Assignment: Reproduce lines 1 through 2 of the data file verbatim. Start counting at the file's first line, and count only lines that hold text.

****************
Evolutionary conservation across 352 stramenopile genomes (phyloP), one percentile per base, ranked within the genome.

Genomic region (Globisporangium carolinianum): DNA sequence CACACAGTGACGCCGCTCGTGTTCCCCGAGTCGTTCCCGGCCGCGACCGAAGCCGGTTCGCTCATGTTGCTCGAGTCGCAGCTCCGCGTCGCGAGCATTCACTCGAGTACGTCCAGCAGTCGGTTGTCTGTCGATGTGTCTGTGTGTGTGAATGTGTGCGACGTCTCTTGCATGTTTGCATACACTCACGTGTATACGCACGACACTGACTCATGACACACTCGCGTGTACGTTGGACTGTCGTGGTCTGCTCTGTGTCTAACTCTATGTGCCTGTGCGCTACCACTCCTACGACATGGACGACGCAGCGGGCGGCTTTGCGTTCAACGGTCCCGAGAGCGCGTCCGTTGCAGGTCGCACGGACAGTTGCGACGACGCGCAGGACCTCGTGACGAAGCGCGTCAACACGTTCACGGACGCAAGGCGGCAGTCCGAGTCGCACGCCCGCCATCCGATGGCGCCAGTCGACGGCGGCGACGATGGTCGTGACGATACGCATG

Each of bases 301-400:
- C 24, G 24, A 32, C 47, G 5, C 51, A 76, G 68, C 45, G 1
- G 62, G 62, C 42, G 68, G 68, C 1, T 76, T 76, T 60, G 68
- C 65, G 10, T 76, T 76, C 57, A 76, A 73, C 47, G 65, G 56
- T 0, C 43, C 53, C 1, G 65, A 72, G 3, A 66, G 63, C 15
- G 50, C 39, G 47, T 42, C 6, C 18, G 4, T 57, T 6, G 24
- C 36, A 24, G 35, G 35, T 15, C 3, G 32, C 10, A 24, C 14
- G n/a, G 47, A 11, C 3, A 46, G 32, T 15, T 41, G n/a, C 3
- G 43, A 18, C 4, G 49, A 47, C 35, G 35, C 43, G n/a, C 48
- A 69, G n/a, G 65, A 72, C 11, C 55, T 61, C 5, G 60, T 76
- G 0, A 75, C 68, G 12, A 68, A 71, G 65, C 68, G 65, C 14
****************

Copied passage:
Evolutionary conservation across 352 stramenopile genomes (phyloP), one percentile per base, ranked within the genome.

Genomic region (Globisporangium carolinianum): DNA sequence CACACAGTGACGCCGCTCGTGTTCCCCGAGTCGTTCCCGGCCGCGACCGAAGCCGGTTCGCTCATGTTGCTCGAGTCGCAGCTCCGCGTCGCGAGCATTCACTCGAGTACGTCCAGCAGTCGGTTGTCTGTCGATGTGTCTGTGTGTGTGAATGTGTGCGACGTCTCTTGCATGTTTGCATACACTCACGTGTATACGCACGACACTGACTCATGACACACTCGCGTGTACGTTGGACTGTCGTGGTCTGCTCTGTGTCTAACTCTATGTGCCTGTGCGCTACCACTCCTACGACATGGACGACGCAGCGGGCGGCTTTGCGTTCAACGGTCCCGAGAGCGCGTCCGTTGCAGGTCGCACGGACAGTTGCGACGACGCGCAGGACCTCGTGACGAAGCGCGTCAACACGTTCACGGACGCAAGGCGGCAGTCCGAGTCGCACGCCCGCCATCCGATGGCGCCAGTCGACGGCGGCGACGATGGTCGTGACGATACGCATG